Of all the comedy legends who have joked their way into our hearts, it could be argued that Richard Franklin Lennox Thomas Pryor was the best. The master of the deadpan, Pryor, could put you in stitches, merely be staring incredulously at someone. While I was too young to enjoy his stand-up comedy (which I understand was a lot edgier than his film work), his movies were hilarious, and while they may have been a lighter form of his comedic persona, that did not mean they were any less special.
When I think of Richard Pryor, I can’t help but think of his longtime partnership with Gene Wilder. There was something magic about Wilder’s panting, frantic style of comedy paired with Pryor’s streetwise, observant form of banter. While I never saw Silver Streak, Stir Crazy is a fantastic comedy, with Pryor and Wilder teaming up for one of the cleverest prison escapes in cinema. Yet it was their time in stir that I remember fondly, especially when they discover their new cellmate, the imposing Grossberger. While Wilder tries to talk his way out of the situation, Pryor goes the way that I think most people would and literally melts when confronted with the supposed mass murderer. The juxtaposition is comedy gold. Then there’s See No Evil, Hear No Evil, where a blind Pryor memorably yells, “What do you mean I’m not white?” on a crowded New York subway. The best part, though, is when he’s mistaken for a Swedish professor and tells a packed house of intellectuals that sex is the best exercise for geriatric sexuality. The enthusiastic way he explains it just makes me burst into laughter every time.
An unsung entry in Pryor’s filmography is the film, Moving. I caught this in the theatre with my Dad, and to this day, I laugh my ass off when Pryor sheepishly piles his plate with mashed potatoes to break it to his family that he’s moving them from New Jersey to Idaho. Then there’s his reaction when they arrive at the house and find that almost everything is missing – including the pool. But the best him trying to con his sons with the promise of dessert to avoid the cussing out he’s going to receive from his wife, who is angrily emptying her pocketbook into the family’s swear jar.
Brewster’s Millions may be his best movie. I highly recommend it for those who haven’t seen it – a cautionary tale of wishing for wealth. As clever as it is funny, it shows Pryor trying to spend 30 million dollars in 30 days to inherit 300 million dollars – with the caveat that he can’t buy anything for himself and he can’t give it all to charity, so he has to waste it all. Perhaps the best scene is when he hires someone just to bet on horse races for him, with the stipulation that every horse has to be the longshot. They all pay off – of course. Pryor’s frantic and exasperated reaction, which heightens as he gets closer to the deadline, is a different side to him, but it seems the more frenzied he gets, the funnier he is.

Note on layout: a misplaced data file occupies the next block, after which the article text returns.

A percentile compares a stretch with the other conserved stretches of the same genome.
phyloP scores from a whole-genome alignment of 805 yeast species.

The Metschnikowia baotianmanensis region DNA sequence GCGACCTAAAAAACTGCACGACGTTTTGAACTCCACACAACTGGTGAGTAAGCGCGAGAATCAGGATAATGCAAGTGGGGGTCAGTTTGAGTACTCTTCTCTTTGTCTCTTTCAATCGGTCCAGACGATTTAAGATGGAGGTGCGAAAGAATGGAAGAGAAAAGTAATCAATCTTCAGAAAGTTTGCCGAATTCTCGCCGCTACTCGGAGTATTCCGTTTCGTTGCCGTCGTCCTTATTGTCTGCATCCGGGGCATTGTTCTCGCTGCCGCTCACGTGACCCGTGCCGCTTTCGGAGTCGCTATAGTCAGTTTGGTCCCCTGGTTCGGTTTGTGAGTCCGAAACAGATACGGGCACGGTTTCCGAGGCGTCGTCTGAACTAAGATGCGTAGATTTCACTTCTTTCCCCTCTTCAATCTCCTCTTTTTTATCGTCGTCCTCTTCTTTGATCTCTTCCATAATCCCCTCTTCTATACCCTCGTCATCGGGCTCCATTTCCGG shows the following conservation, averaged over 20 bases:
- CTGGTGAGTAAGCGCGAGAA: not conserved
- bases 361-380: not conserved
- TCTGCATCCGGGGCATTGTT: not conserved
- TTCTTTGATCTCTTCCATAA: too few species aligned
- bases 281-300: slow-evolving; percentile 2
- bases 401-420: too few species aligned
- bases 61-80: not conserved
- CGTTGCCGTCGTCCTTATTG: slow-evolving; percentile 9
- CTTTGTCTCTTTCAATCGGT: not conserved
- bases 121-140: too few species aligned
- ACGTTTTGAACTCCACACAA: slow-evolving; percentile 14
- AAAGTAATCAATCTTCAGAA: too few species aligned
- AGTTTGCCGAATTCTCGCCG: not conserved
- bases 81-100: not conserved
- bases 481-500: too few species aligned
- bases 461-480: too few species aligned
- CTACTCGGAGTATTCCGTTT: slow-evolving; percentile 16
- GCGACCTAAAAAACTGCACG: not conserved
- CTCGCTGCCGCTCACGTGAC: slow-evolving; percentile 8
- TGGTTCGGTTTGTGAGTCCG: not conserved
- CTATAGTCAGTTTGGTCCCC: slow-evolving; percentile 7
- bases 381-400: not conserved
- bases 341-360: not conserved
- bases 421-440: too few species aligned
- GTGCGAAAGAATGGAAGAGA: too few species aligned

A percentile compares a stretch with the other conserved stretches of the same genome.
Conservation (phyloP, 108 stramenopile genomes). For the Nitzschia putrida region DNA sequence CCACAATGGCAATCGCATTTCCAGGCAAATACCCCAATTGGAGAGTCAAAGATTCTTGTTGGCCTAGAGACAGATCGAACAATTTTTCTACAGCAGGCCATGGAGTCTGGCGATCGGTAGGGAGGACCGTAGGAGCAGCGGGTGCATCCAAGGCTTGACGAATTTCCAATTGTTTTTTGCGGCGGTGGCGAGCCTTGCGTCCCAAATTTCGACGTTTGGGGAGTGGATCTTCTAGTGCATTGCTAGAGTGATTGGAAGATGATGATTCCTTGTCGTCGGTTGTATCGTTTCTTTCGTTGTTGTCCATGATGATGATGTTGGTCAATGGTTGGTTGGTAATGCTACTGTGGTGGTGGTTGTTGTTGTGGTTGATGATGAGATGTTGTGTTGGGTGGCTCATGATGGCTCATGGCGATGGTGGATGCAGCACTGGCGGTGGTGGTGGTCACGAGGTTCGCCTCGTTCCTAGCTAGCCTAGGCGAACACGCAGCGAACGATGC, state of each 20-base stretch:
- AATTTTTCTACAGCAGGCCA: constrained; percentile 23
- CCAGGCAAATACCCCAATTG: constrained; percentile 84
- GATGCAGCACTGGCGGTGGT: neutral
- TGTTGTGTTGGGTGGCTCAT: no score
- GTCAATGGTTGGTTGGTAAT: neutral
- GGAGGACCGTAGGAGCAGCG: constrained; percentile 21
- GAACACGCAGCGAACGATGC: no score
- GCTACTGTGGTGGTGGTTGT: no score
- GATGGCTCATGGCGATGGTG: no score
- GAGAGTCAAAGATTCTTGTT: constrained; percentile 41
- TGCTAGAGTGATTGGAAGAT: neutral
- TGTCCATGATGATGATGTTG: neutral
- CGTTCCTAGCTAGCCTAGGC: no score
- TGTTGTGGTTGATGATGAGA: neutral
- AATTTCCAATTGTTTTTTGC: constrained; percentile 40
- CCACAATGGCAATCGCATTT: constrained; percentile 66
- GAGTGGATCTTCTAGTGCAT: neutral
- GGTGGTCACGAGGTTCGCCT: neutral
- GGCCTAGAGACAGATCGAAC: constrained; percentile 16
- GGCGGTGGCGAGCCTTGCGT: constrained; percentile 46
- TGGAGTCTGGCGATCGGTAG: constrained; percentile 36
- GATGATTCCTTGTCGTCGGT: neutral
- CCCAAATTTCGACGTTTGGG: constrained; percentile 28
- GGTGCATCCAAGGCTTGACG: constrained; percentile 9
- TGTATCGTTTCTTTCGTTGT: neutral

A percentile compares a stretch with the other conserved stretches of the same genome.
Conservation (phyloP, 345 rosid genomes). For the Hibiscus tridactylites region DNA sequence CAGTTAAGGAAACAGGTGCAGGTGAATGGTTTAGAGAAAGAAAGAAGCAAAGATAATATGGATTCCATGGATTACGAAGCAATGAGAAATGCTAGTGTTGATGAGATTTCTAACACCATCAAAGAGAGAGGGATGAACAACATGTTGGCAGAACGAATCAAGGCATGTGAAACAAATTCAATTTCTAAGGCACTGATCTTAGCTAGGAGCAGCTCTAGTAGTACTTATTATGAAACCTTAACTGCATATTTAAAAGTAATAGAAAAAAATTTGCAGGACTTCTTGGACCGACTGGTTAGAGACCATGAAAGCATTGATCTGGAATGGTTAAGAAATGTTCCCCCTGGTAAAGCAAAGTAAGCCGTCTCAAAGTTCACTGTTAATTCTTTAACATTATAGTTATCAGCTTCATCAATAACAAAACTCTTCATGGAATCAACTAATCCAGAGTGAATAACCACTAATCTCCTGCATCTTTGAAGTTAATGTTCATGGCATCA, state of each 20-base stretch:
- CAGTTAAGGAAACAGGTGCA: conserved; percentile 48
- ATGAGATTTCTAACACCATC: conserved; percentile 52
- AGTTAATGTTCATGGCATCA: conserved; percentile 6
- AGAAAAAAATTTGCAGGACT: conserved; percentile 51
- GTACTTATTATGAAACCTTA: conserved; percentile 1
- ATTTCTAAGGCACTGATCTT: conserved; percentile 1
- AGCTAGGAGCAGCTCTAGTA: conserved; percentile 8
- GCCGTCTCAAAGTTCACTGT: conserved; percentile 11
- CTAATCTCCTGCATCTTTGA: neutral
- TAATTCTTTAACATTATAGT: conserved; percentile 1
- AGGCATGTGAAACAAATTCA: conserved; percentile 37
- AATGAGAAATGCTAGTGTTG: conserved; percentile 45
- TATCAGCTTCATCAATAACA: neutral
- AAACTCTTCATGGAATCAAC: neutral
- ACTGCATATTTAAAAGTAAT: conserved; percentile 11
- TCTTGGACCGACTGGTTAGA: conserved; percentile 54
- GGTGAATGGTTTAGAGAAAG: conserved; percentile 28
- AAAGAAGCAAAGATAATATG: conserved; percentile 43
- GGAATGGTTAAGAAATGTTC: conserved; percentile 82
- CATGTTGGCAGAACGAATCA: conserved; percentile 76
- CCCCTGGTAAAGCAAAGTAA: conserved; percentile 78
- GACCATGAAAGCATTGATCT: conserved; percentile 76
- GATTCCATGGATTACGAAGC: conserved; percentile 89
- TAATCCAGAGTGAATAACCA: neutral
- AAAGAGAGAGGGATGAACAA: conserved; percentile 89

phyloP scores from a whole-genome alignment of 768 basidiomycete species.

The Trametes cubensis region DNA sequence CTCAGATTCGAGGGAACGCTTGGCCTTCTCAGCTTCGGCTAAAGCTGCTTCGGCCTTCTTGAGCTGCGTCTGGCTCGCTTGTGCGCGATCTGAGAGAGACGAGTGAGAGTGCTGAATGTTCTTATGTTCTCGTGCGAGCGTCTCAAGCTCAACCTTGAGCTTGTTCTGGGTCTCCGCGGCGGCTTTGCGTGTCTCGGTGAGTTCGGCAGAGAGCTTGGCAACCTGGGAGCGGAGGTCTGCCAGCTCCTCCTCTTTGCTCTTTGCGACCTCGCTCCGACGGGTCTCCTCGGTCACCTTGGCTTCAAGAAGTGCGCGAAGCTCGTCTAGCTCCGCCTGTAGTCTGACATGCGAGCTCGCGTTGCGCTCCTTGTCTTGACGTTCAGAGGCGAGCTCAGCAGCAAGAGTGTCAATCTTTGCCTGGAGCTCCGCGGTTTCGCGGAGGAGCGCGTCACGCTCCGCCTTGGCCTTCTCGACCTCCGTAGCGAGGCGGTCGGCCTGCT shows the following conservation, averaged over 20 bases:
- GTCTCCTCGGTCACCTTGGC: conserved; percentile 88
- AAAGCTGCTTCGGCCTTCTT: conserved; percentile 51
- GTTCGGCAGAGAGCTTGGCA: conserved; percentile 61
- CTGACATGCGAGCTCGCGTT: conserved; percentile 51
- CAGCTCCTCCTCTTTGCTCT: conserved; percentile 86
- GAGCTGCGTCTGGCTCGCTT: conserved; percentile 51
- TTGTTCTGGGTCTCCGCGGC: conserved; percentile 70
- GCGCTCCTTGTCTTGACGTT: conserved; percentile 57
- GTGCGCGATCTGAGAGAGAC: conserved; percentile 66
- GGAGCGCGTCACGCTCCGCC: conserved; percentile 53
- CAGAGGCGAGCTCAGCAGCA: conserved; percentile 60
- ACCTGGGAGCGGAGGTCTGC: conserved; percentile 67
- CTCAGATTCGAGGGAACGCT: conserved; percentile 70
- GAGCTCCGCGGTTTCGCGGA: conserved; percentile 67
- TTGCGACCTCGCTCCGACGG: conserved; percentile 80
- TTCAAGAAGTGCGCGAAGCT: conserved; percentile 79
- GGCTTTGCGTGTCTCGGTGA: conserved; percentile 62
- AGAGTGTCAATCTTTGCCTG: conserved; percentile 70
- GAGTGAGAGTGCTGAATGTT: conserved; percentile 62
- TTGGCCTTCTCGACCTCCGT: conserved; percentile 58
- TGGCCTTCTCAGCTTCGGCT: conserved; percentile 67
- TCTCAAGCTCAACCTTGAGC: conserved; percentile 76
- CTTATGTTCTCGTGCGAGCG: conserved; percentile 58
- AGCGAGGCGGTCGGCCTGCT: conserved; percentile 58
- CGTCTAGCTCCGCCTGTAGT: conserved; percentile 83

My all-time favourite Pryor movie, though, is Superman III. I know that Superman fans grit their teeth and complain about his inclusion in the superhero’s mythos, but I can’t help it; the guy is just so good and fits the movie’s tone so well. Of particular note is the scene where he gets Brad drunk and tries to jerry-rig a pulley system to insert two cards at the same time to access the enormous computer Brad is guarding. Did I mention that Pryor was drunk as well? He makes a complicated process that much funnier. Then there’s his absolutely ridiculous speech, masquerading as an army general to give Superman a tainted piece of kryptonite. I literally never watch the speech – I’m too busy at laughing at Pryor’s almost incoherent yet passionate patter of nonsense.
I highly recommend going back and watching his performances for those of you who dismissed Pryor’s film work. While not as cutting edge as I have heard his stand-up comedy, there are some genuinely great moments in them. There will probably never be another like him, but thanks to the magic of film, we can enjoy his legendary comedy skills for the rest of time.